The Noon Witch (Polednice), Op. 108, B196

Opus number


Burghauser catalogue number


Date of composition

11 January – 27 February 1896

Premiere - date and place

public rehearsal: 3 June 1896, Prague
formal premiere: 21 November 1896, London

Premiere performer(s)

public rehearsal: Prague Conservatory Orchestra, conductor Antonin Bennewitz
formal premiere: Queen’s Hall Orchestra, conductor Henry J. Wood

First edition

Simrock, 1896, Berlin

Main key

C major


1 piccolo, 2 flutes, 2 oboes, 3 clarinets, 2 bassoons, 4 horns, 2 trumpets, 3 trombones, 1 tuba, timpani, bass drum, cymbals, triangle, bell, violins, violas, cellos, double basses


approx. 14 min.

composition history

The four symphonic poems set to themes from Karel Jaromír Erben’s collection of ballads Bouquet were written in 1896 and herald the final period of the composer’s career. The decision to set this material to music was not a momentary impulse but the outcome of Dvořák’s long-standing interest in this iconic work of Czech poetry. The composer would have become acquainted with Erben’s poetry in 1871 at the latest, when he wrote a musical setting of his poems Rosemary and The Orphan’s Bed (under the title The Orphan). Ten years later came the cycle of ten Legends for four-hand piano (later arranged for orchestra as well), whose individual parts are untitled. The British musicologist Gerald Abraham, however, discovered – and it is not entirely clear whether this wasn’t, in fact, a remarkable coincidence – that some musical themes faithfully evoked Erben’s verse, a principle Dvořák would apply once again fifteen years later in connection with the composition of the symphonic poems. Moreover, in 1884, Erben’s ballad The Spectre’s Bride became the inspiration for Dvořák’s full-length cantata for solos, choir and orchestra.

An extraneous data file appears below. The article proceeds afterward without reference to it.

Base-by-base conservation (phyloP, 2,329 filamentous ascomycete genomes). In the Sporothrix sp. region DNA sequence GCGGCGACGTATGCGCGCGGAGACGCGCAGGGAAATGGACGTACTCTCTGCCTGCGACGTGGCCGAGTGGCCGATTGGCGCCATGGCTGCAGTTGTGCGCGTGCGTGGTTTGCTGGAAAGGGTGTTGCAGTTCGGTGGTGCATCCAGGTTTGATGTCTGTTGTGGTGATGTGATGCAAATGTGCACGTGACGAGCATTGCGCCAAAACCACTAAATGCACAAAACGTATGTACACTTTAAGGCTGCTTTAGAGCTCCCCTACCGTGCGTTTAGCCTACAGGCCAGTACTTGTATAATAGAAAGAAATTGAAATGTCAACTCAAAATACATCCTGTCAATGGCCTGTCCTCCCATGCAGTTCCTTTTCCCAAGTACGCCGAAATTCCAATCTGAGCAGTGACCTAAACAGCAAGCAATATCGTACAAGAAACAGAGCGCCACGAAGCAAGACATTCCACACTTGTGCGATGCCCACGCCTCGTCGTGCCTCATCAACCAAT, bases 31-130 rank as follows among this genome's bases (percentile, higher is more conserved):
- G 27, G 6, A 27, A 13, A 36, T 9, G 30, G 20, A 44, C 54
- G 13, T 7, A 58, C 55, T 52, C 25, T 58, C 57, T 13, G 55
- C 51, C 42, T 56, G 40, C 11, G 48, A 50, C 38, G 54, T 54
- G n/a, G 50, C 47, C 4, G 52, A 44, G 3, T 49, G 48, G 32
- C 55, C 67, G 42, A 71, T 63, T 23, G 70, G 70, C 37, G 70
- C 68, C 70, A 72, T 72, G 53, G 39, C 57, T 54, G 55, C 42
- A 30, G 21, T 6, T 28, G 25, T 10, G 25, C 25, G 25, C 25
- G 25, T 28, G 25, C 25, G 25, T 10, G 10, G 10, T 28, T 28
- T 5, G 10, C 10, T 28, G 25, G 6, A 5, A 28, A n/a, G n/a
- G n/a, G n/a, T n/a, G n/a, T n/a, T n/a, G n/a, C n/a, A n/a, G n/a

Dvořák had entertained ideas to write further settings to Erben’s poetry much earlier than they actually appeared in manuscript form. Before his departure for the United States he was considering a musical setting for The Golden Spinning Wheel, not in the form of a symphonic poem, but as a cantata. He even noted down specific musical motifs in his sketchbook during his time in America, but he ultimately didn’t use them. Later on, during his summer holidays in Spillville in 1893, he contemplated writing a setting for the poem Záhoř’s Bed. It seems that he was very taken with the idea, since he writes in a letter to his friend Emil Kozánek: “I’m really fired up now! I’m planning to delve into – Záhoř’s bed!! If I can manage it as Erben did, it will be alright!” This objective was probably also the subject of Dvořák’s letter to Alfred Littleton from November of that year, in which the composer, regarding a request from the Cardiff music festival for a new cantata, speaks of “a very good subject from Erben, the author of ‘The Spectre’s Bride’”. However, the work never materialised. These persistent thoughts of Erben’s Bouquet crystallised at the beginning of 1896 into a plan to write musical settings to several of his ballads in the form of symphonic poems. From this poetry collection Dvořák chose the ballads The Water GoblinThe Noon WitchThe Golden Spinning Wheel and The Wild Dove. He had evidently intended to select more ballads, particularly since the first three poems appeared at practically the same time, their sketches labelled “first series”; moreover, an article appeared in the magazine Dalibor, according to which, “in addition to these lengthy compositions, the Maestro also intends to swathe several of Erben’s shorter poems in a musical mantle.” Why Dvořák ultimately decided not to write settings for further poems remains a mystery. The first three symphonic poems came out in 1896, published by Simrock (with The Wild Dove following in 1899); a year later they were awarded first prize by the Czech Academy of Sciences and Arts. It is clear from Dvořák’s correspondence how important it was for him that the symphonic poems received a positive reception, and that he wished to stress the origin of his inspiration. When the works were in the process of being published, Dvořák wrote to his publisher Simrock: “Dear Mr Simrock! Please answer me this: Why is the following sentence omitted?: ‘The poetic subject matter underlying the enclosed work was taken from the collection of Czech poems Blumenstrauss, in Czech Kytice, by K. J. Erben’ etc. It is present in the Czech text, so why does it not appear in German and English? Over here everyone recognises and knows that the poet is Erben. All the more reason that it must also appear in the German text.”